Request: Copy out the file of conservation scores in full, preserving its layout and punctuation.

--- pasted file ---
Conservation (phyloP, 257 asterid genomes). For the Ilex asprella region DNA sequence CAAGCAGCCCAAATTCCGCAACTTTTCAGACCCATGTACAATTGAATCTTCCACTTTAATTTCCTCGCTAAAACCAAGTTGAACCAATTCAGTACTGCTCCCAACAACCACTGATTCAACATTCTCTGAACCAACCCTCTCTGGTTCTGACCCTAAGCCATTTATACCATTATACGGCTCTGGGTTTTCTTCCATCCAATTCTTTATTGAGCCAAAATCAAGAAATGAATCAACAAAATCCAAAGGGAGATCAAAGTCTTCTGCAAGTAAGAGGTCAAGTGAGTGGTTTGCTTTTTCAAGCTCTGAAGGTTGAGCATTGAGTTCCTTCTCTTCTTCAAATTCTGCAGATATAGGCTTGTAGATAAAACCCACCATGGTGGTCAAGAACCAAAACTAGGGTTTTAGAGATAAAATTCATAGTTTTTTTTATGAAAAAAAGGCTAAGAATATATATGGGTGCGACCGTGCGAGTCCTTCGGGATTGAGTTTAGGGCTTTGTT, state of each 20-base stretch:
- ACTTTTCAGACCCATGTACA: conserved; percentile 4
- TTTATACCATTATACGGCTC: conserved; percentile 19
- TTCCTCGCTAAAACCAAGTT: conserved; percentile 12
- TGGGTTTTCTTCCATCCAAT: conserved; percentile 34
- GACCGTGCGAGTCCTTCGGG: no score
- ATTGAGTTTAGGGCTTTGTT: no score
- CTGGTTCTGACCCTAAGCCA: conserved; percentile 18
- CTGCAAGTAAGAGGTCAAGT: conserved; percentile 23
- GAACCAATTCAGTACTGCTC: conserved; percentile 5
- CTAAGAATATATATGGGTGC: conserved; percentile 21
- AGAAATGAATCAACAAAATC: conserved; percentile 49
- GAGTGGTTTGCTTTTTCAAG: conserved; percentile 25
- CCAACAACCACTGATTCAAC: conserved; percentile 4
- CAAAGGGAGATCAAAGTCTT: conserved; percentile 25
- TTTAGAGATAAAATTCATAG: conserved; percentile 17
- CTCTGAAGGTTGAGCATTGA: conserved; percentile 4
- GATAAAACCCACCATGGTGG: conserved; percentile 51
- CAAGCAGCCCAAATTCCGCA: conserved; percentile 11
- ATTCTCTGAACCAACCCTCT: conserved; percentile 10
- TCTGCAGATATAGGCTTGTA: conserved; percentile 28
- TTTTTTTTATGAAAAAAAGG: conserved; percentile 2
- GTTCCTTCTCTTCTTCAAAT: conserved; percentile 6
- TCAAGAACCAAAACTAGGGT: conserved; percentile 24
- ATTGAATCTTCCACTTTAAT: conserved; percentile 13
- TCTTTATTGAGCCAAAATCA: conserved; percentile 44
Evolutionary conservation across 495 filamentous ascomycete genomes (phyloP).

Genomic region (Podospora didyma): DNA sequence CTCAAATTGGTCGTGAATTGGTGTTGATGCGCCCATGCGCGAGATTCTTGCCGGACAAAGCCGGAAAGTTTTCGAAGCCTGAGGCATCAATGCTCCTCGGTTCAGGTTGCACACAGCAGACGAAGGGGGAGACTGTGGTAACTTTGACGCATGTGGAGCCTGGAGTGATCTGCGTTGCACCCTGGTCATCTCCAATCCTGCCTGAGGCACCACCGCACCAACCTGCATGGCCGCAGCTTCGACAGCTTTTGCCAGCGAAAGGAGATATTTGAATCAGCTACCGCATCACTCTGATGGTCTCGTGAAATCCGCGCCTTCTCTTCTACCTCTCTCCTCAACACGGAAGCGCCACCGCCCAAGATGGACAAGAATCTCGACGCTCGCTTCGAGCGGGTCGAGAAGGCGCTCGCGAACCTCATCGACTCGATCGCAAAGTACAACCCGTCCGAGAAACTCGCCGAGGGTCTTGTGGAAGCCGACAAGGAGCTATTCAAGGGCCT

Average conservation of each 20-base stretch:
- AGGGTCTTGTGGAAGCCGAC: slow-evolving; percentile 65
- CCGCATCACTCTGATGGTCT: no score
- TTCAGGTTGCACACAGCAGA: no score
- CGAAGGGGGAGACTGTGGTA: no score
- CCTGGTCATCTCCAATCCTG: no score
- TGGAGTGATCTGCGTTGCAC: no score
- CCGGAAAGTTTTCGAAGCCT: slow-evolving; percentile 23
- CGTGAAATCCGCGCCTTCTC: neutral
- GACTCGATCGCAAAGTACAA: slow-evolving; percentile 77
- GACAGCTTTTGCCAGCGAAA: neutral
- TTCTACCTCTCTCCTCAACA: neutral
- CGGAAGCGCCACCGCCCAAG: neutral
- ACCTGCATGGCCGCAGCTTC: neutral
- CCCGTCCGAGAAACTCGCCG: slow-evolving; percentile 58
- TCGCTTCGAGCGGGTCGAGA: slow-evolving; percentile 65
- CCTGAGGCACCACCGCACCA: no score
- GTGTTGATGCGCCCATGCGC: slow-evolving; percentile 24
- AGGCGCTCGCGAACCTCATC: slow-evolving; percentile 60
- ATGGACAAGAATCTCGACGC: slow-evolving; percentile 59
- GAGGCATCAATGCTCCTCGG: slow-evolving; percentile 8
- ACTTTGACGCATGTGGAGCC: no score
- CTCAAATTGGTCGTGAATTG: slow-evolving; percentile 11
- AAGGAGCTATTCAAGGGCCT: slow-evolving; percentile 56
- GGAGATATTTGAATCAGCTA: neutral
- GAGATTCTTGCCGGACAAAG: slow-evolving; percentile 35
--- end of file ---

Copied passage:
Conservation (phyloP, 257 asterid genomes). For the Ilex asprella region DNA sequence CAAGCAGCCCAAATTCCGCAACTTTTCAGACCCATGTACAATTGAATCTTCCACTTTAATTTCCTCGCTAAAACCAAGTTGAACCAATTCAGTACTGCTCCCAACAACCACTGATTCAACATTCTCTGAACCAACCCTCTCTGGTTCTGACCCTAAGCCATTTATACCATTATACGGCTCTGGGTTTTCTTCCATCCAATTCTTTATTGAGCCAAAATCAAGAAATGAATCAACAAAATCCAAAGGGAGATCAAAGTCTTCTGCAAGTAAGAGGTCAAGTGAGTGGTTTGCTTTTTCAAGCTCTGAAGGTTGAGCATTGAGTTCCTTCTCTTCTTCAAATTCTGCAGATATAGGCTTGTAGATAAAACCCACCATGGTGGTCAAGAACCAAAACTAGGGTTTTAGAGATAAAATTCATAGTTTTTTTTATGAAAAAAAGGCTAAGAATATATATGGGTGCGACCGTGCGAGTCCTTCGGGATTGAGTTTAGGGCTTTGTT, state of each 20-base stretch:
- ACTTTTCAGACCCATGTACA: conserved; percentile 4
- TTTATACCATTATACGGCTC: conserved; percentile 19
- TTCCTCGCTAAAACCAAGTT: conserved; percentile 12
- TGGGTTTTCTTCCATCCAAT: conserved; percentile 34
- GACCGTGCGAGTCCTTCGGG: no score
- ATTGAGTTTAGGGCTTTGTT: no score
- CTGGTTCTGACCCTAAGCCA: conserved; percentile 18
- CTGCAAGTAAGAGGTCAAGT: conserved; percentile 23
- GAACCAATTCAGTACTGCTC: conserved; percentile 5
- CTAAGAATATATATGGGTGC: conserved; percentile 21
- AGAAATGAATCAACAAAATC: conserved; percentile 49
- GAGTGGTTTGCTTTTTCAAG: conserved; percentile 25
- CCAACAACCACTGATTCAAC: conserved; percentile 4
- CAAAGGGAGATCAAAGTCTT: conserved; percentile 25
- TTTAGAGATAAAATTCATAG: conserved; percentile 17
- CTCTGAAGGTTGAGCATTGA: conserved; percentile 4
- GATAAAACCCACCATGGTGG: conserved; percentile 51
- CAAGCAGCCCAAATTCCGCA: conserved; percentile 11
- ATTCTCTGAACCAACCCTCT: conserved; percentile 10
- TCTGCAGATATAGGCTTGTA: conserved; percentile 28
- TTTTTTTTATGAAAAAAAGG: conserved; percentile 2
- GTTCCTTCTCTTCTTCAAAT: conserved; percentile 6
- TCAAGAACCAAAACTAGGGT: conserved; percentile 24
- ATTGAATCTTCCACTTTAAT: conserved; percentile 13
- TCTTTATTGAGCCAAAATCA: conserved; percentile 44
Evolutionary conservation across 495 filamentous ascomycete genomes (phyloP).

Genomic region (Podospora didyma): DNA sequence CTCAAATTGGTCGTGAATTGGTGTTGATGCGCCCATGCGCGAGATTCTTGCCGGACAAAGCCGGAAAGTTTTCGAAGCCTGAGGCATCAATGCTCCTCGGTTCAGGTTGCACACAGCAGACGAAGGGGGAGACTGTGGTAACTTTGACGCATGTGGAGCCTGGAGTGATCTGCGTTGCACCCTGGTCATCTCCAATCCTGCCTGAGGCACCACCGCACCAACCTGCATGGCCGCAGCTTCGACAGCTTTTGCCAGCGAAAGGAGATATTTGAATCAGCTACCGCATCACTCTGATGGTCTCGTGAAATCCGCGCCTTCTCTTCTACCTCTCTCCTCAACACGGAAGCGCCACCGCCCAAGATGGACAAGAATCTCGACGCTCGCTTCGAGCGGGTCGAGAAGGCGCTCGCGAACCTCATCGACTCGATCGCAAAGTACAACCCGTCCGAGAAACTCGCCGAGGGTCTTGTGGAAGCCGACAAGGAGCTATTCAAGGGCCT

Average conservation of each 20-base stretch:
- AGGGTCTTGTGGAAGCCGAC: slow-evolving; percentile 65
- CCGCATCACTCTGATGGTCT: no score
- TTCAGGTTGCACACAGCAGA: no score
- CGAAGGGGGAGACTGTGGTA: no score
- CCTGGTCATCTCCAATCCTG: no score
- TGGAGTGATCTGCGTTGCAC: no score
- CCGGAAAGTTTTCGAAGCCT: slow-evolving; percentile 23
- CGTGAAATCCGCGCCTTCTC: neutral
- GACTCGATCGCAAAGTACAA: slow-evolving; percentile 77
- GACAGCTTTTGCCAGCGAAA: neutral
- TTCTACCTCTCTCCTCAACA: neutral
- CGGAAGCGCCACCGCCCAAG: neutral
- ACCTGCATGGCCGCAGCTTC: neutral
- CCCGTCCGAGAAACTCGCCG: slow-evolving; percentile 58
- TCGCTTCGAGCGGGTCGAGA: slow-evolving; percentile 65
- CCTGAGGCACCACCGCACCA: no score
- GTGTTGATGCGCCCATGCGC: slow-evolving; percentile 24
- AGGCGCTCGCGAACCTCATC: slow-evolving; percentile 60
- ATGGACAAGAATCTCGACGC: slow-evolving; percentile 59
- GAGGCATCAATGCTCCTCGG: slow-evolving; percentile 8
- ACTTTGACGCATGTGGAGCC: no score
- CTCAAATTGGTCGTGAATTG: slow-evolving; percentile 11
- AAGGAGCTATTCAAGGGCCT: slow-evolving; percentile 56
- GGAGATATTTGAATCAGCTA: neutral
- GAGATTCTTGCCGGACAAAG: slow-evolving; percentile 35